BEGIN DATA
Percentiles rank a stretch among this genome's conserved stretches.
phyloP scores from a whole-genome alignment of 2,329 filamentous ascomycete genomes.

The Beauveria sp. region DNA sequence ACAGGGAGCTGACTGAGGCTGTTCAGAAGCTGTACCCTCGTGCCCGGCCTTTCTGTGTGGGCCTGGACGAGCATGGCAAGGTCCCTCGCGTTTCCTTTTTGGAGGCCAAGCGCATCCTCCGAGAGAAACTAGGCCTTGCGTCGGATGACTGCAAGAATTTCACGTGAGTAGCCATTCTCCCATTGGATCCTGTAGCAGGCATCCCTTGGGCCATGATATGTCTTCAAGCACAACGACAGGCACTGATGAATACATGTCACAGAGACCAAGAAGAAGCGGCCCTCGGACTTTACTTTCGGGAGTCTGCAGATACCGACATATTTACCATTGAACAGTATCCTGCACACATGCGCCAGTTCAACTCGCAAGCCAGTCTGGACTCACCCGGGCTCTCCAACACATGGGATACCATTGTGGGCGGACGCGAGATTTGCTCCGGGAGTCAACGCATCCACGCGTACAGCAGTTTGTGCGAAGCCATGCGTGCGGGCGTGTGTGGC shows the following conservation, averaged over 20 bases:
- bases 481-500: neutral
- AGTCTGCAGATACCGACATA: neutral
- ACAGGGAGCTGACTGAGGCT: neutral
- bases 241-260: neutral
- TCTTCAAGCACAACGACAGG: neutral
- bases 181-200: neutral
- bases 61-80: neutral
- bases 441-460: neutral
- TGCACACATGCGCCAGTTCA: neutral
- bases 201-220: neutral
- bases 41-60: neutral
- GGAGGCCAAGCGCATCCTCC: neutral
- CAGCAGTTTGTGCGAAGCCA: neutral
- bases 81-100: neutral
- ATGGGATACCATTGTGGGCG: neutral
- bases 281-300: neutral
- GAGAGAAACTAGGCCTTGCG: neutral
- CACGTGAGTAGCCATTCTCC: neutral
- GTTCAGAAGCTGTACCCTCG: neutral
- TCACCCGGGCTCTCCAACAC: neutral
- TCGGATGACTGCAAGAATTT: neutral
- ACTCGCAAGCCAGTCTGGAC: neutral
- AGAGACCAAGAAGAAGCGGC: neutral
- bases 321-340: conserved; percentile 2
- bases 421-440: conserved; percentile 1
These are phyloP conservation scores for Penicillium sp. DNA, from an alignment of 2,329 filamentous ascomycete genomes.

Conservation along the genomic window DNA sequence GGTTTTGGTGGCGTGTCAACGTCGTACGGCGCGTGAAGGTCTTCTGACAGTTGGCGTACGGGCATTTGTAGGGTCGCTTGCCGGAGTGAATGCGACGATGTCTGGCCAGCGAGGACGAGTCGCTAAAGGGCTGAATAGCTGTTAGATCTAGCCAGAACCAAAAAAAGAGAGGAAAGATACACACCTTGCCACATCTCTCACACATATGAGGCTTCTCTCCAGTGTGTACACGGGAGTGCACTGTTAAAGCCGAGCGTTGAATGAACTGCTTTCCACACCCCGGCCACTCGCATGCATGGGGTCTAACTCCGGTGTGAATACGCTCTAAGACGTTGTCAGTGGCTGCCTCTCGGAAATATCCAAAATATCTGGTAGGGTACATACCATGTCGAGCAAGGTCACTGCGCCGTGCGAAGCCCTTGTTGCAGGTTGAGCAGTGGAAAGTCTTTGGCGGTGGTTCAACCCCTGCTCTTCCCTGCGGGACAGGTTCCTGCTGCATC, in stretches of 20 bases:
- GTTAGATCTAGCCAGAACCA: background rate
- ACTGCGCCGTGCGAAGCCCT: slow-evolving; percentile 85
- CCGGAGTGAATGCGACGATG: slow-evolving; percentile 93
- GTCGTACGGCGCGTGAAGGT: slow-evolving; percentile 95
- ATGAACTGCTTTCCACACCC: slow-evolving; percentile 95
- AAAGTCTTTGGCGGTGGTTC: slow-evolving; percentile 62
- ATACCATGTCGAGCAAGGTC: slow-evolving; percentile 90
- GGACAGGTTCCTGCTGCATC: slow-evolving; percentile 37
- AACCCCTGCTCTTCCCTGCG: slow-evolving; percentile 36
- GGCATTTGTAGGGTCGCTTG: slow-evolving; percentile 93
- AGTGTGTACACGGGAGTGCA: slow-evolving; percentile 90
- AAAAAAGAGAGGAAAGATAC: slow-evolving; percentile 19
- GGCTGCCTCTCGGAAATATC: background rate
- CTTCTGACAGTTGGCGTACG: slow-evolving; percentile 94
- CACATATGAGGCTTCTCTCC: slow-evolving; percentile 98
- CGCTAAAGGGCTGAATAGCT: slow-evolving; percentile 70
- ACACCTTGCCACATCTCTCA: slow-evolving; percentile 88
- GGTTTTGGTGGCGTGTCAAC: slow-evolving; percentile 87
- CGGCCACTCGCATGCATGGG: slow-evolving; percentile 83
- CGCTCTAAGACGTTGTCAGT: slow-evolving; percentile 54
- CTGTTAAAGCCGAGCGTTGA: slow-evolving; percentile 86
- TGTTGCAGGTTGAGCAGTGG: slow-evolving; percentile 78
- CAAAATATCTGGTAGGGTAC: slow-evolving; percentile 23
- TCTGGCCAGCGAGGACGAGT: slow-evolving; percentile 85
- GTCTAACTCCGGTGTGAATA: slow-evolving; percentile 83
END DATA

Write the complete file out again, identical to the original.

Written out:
Percentiles rank a stretch among this genome's conserved stretches.
phyloP scores from a whole-genome alignment of 2,329 filamentous ascomycete genomes.

The Beauveria sp. region DNA sequence ACAGGGAGCTGACTGAGGCTGTTCAGAAGCTGTACCCTCGTGCCCGGCCTTTCTGTGTGGGCCTGGACGAGCATGGCAAGGTCCCTCGCGTTTCCTTTTTGGAGGCCAAGCGCATCCTCCGAGAGAAACTAGGCCTTGCGTCGGATGACTGCAAGAATTTCACGTGAGTAGCCATTCTCCCATTGGATCCTGTAGCAGGCATCCCTTGGGCCATGATATGTCTTCAAGCACAACGACAGGCACTGATGAATACATGTCACAGAGACCAAGAAGAAGCGGCCCTCGGACTTTACTTTCGGGAGTCTGCAGATACCGACATATTTACCATTGAACAGTATCCTGCACACATGCGCCAGTTCAACTCGCAAGCCAGTCTGGACTCACCCGGGCTCTCCAACACATGGGATACCATTGTGGGCGGACGCGAGATTTGCTCCGGGAGTCAACGCATCCACGCGTACAGCAGTTTGTGCGAAGCCATGCGTGCGGGCGTGTGTGGC shows the following conservation, averaged over 20 bases:
- bases 481-500: neutral
- AGTCTGCAGATACCGACATA: neutral
- ACAGGGAGCTGACTGAGGCT: neutral
- bases 241-260: neutral
- TCTTCAAGCACAACGACAGG: neutral
- bases 181-200: neutral
- bases 61-80: neutral
- bases 441-460: neutral
- TGCACACATGCGCCAGTTCA: neutral
- bases 201-220: neutral
- bases 41-60: neutral
- GGAGGCCAAGCGCATCCTCC: neutral
- CAGCAGTTTGTGCGAAGCCA: neutral
- bases 81-100: neutral
- ATGGGATACCATTGTGGGCG: neutral
- bases 281-300: neutral
- GAGAGAAACTAGGCCTTGCG: neutral
- CACGTGAGTAGCCATTCTCC: neutral
- GTTCAGAAGCTGTACCCTCG: neutral
- TCACCCGGGCTCTCCAACAC: neutral
- TCGGATGACTGCAAGAATTT: neutral
- ACTCGCAAGCCAGTCTGGAC: neutral
- AGAGACCAAGAAGAAGCGGC: neutral
- bases 321-340: conserved; percentile 2
- bases 421-440: conserved; percentile 1
These are phyloP conservation scores for Penicillium sp. DNA, from an alignment of 2,329 filamentous ascomycete genomes.

Conservation along the genomic window DNA sequence GGTTTTGGTGGCGTGTCAACGTCGTACGGCGCGTGAAGGTCTTCTGACAGTTGGCGTACGGGCATTTGTAGGGTCGCTTGCCGGAGTGAATGCGACGATGTCTGGCCAGCGAGGACGAGTCGCTAAAGGGCTGAATAGCTGTTAGATCTAGCCAGAACCAAAAAAAGAGAGGAAAGATACACACCTTGCCACATCTCTCACACATATGAGGCTTCTCTCCAGTGTGTACACGGGAGTGCACTGTTAAAGCCGAGCGTTGAATGAACTGCTTTCCACACCCCGGCCACTCGCATGCATGGGGTCTAACTCCGGTGTGAATACGCTCTAAGACGTTGTCAGTGGCTGCCTCTCGGAAATATCCAAAATATCTGGTAGGGTACATACCATGTCGAGCAAGGTCACTGCGCCGTGCGAAGCCCTTGTTGCAGGTTGAGCAGTGGAAAGTCTTTGGCGGTGGTTCAACCCCTGCTCTTCCCTGCGGGACAGGTTCCTGCTGCATC, in stretches of 20 bases:
- GTTAGATCTAGCCAGAACCA: background rate
- ACTGCGCCGTGCGAAGCCCT: slow-evolving; percentile 85
- CCGGAGTGAATGCGACGATG: slow-evolving; percentile 93
- GTCGTACGGCGCGTGAAGGT: slow-evolving; percentile 95
- ATGAACTGCTTTCCACACCC: slow-evolving; percentile 95
- AAAGTCTTTGGCGGTGGTTC: slow-evolving; percentile 62
- ATACCATGTCGAGCAAGGTC: slow-evolving; percentile 90
- GGACAGGTTCCTGCTGCATC: slow-evolving; percentile 37
- AACCCCTGCTCTTCCCTGCG: slow-evolving; percentile 36
- GGCATTTGTAGGGTCGCTTG: slow-evolving; percentile 93
- AGTGTGTACACGGGAGTGCA: slow-evolving; percentile 90
- AAAAAAGAGAGGAAAGATAC: slow-evolving; percentile 19
- GGCTGCCTCTCGGAAATATC: background rate
- CTTCTGACAGTTGGCGTACG: slow-evolving; percentile 94
- CACATATGAGGCTTCTCTCC: slow-evolving; percentile 98
- CGCTAAAGGGCTGAATAGCT: slow-evolving; percentile 70
- ACACCTTGCCACATCTCTCA: slow-evolving; percentile 88
- GGTTTTGGTGGCGTGTCAAC: slow-evolving; percentile 87
- CGGCCACTCGCATGCATGGG: slow-evolving; percentile 83
- CGCTCTAAGACGTTGTCAGT: slow-evolving; percentile 54
- CTGTTAAAGCCGAGCGTTGA: slow-evolving; percentile 86
- TGTTGCAGGTTGAGCAGTGG: slow-evolving; percentile 78
- CAAAATATCTGGTAGGGTAC: slow-evolving; percentile 23
- TCTGGCCAGCGAGGACGAGT: slow-evolving; percentile 85
- GTCTAACTCCGGTGTGAATA: slow-evolving; percentile 83